In 1495, Leonardo da Vinci began what would become one of history's most influential works of art―The Last Supper. After a decade at the court of Lodovico Sforza, the duke of Milan, Leonardo was at a low point: at forty-three, he had failed, despite a number of prestigious commissions, to complete anything that truly fulfilled his astonishing promise. His latest failure was a giant bronze horse to honor Sforza's father, made with material expropriated by the military. The commission to paint The Last Supper was a small compensation, and his odds of completing it weren't promising: he hadn't worked on such a large painting and had no experience in the standard mural medium of fresco.
Amid war and the political and religious turmoil around him, and beset by his own insecurities and frustrations, Leonardo created the masterpiece that would forever define him. Ross King unveils dozens of stories that are embedded in the painting, and overturns many of the myths surrounding it. Bringing to life a fascinating period in European history, he presents an original portrait of one of history's greatest geniuses through the lens of his most famous work.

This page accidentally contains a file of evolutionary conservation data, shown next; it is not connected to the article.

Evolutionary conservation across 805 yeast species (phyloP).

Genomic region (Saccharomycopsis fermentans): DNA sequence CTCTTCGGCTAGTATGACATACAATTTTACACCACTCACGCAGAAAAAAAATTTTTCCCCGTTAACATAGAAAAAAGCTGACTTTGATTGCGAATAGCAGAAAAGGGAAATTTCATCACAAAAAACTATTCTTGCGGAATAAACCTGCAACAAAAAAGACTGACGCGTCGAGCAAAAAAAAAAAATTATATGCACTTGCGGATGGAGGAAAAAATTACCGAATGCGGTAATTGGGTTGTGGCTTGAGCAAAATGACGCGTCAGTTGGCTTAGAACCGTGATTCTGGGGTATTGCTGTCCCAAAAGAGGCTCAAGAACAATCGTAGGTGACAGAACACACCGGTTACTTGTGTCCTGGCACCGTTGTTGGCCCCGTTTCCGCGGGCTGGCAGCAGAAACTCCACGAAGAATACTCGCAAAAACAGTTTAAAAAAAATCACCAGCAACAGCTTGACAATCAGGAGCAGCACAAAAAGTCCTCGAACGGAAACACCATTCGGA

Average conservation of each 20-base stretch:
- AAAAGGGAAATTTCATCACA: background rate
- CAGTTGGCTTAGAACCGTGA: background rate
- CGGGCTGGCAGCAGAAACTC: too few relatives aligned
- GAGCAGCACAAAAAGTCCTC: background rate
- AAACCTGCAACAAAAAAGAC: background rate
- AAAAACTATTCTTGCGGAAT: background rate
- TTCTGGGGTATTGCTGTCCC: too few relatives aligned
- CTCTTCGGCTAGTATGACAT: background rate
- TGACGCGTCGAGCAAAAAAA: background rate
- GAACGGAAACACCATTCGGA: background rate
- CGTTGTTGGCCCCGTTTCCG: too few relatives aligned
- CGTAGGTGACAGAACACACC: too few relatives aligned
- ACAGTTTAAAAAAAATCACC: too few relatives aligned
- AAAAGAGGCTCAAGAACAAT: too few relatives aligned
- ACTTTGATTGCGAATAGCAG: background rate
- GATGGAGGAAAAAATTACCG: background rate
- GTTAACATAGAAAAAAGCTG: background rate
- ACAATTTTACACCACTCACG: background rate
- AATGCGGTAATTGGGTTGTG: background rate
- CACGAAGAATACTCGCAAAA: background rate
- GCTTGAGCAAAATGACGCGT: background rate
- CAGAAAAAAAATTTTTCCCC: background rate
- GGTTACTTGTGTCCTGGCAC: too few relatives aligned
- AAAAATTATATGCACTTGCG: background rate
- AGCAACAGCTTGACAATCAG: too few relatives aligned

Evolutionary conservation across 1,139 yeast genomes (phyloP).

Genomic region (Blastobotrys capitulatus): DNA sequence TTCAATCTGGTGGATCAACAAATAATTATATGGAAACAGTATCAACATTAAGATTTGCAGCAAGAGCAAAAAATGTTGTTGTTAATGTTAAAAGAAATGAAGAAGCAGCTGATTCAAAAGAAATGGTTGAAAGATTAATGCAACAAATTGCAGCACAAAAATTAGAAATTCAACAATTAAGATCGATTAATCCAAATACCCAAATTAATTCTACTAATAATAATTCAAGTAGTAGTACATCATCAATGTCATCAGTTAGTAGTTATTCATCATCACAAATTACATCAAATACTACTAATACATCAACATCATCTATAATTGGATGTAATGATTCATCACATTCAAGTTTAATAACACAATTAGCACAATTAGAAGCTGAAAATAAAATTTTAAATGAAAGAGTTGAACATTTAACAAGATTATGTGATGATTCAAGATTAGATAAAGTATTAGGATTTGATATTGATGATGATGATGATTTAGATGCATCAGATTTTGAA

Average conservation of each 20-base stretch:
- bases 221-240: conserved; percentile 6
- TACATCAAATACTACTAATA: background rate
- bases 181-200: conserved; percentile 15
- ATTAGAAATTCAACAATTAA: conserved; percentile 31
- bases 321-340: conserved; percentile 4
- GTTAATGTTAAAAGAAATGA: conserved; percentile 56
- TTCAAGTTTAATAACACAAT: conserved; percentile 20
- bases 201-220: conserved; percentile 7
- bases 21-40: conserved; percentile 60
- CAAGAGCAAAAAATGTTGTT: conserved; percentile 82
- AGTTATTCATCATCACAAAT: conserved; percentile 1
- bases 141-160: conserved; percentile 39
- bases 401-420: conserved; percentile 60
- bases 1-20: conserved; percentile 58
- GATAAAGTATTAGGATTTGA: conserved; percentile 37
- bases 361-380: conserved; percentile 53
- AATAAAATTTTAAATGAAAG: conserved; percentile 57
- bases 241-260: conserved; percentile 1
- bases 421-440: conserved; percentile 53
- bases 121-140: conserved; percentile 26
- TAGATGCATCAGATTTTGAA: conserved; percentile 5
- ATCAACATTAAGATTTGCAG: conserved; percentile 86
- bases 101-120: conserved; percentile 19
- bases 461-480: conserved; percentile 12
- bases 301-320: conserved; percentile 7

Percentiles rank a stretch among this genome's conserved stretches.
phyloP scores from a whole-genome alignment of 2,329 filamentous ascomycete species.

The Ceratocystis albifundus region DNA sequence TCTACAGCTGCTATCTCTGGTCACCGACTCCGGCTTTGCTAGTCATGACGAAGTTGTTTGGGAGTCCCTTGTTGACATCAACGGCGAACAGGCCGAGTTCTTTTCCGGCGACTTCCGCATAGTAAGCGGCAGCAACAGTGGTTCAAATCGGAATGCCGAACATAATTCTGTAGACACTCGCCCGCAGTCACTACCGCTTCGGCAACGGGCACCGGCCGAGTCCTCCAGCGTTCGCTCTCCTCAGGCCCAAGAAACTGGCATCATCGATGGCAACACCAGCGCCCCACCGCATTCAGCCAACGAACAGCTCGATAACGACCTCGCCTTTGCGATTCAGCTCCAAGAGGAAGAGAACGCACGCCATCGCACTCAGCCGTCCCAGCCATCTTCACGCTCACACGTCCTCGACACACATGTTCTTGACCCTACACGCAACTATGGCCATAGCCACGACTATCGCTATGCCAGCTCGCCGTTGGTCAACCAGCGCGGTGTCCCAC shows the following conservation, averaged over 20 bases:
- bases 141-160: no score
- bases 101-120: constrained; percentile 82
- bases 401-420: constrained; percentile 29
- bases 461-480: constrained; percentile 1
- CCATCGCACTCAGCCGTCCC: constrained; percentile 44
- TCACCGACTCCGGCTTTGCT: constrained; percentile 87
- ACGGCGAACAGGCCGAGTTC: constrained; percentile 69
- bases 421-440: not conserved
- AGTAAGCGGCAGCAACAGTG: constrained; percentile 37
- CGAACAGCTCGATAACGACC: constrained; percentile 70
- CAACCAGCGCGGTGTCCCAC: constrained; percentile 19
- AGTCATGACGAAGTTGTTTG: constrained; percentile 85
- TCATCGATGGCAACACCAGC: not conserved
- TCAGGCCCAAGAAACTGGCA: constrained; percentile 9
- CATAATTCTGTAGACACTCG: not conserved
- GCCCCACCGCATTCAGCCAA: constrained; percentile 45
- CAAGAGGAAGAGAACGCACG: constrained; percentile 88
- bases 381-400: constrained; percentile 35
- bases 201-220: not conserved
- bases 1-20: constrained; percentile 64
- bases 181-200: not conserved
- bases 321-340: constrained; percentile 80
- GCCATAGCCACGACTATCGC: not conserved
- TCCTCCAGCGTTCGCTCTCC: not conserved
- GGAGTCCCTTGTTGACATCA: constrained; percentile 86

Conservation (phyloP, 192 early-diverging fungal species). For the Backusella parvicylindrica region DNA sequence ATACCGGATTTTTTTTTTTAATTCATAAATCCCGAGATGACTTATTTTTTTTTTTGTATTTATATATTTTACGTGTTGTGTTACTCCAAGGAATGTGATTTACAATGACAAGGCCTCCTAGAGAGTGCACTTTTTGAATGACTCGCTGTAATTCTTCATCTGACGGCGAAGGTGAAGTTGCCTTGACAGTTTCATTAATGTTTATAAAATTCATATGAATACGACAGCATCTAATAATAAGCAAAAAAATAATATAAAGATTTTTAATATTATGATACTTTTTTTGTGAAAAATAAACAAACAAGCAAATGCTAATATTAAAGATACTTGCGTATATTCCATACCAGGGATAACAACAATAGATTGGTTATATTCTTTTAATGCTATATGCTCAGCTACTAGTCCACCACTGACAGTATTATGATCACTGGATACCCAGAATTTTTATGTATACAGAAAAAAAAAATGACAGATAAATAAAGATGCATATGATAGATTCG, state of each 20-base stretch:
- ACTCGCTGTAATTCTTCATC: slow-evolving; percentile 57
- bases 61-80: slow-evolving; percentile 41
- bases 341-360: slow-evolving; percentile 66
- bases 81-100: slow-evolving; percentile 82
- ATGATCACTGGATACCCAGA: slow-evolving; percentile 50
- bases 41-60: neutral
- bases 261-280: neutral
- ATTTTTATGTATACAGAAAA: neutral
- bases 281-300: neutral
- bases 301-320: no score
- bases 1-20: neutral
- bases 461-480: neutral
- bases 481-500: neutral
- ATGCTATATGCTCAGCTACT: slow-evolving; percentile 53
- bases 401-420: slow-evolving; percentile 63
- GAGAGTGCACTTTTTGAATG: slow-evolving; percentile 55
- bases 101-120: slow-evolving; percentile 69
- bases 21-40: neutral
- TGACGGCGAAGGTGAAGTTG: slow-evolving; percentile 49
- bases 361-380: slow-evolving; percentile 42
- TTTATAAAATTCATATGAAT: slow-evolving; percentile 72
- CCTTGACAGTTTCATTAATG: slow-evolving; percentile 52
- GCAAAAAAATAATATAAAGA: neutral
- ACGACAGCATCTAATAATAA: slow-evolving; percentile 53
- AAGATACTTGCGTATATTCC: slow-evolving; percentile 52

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Mr. King provides a lively account of Leonardo’s continual hunt for faces he might sketch, and speculates about the identity of the models...that he might have used to create the faces of Jesus and the apostles.Read Full Review of Leonardo and the Last Supper | See more reviews from NY Times
This apostolic self-portrait remains an intriguing possibility, nonetheless: more food for thought from a book that offers an engaging and unusually intimate view of one of the great icons of western art.Read Full Review of Leonardo and the Last Supper | See more reviews from Guardian
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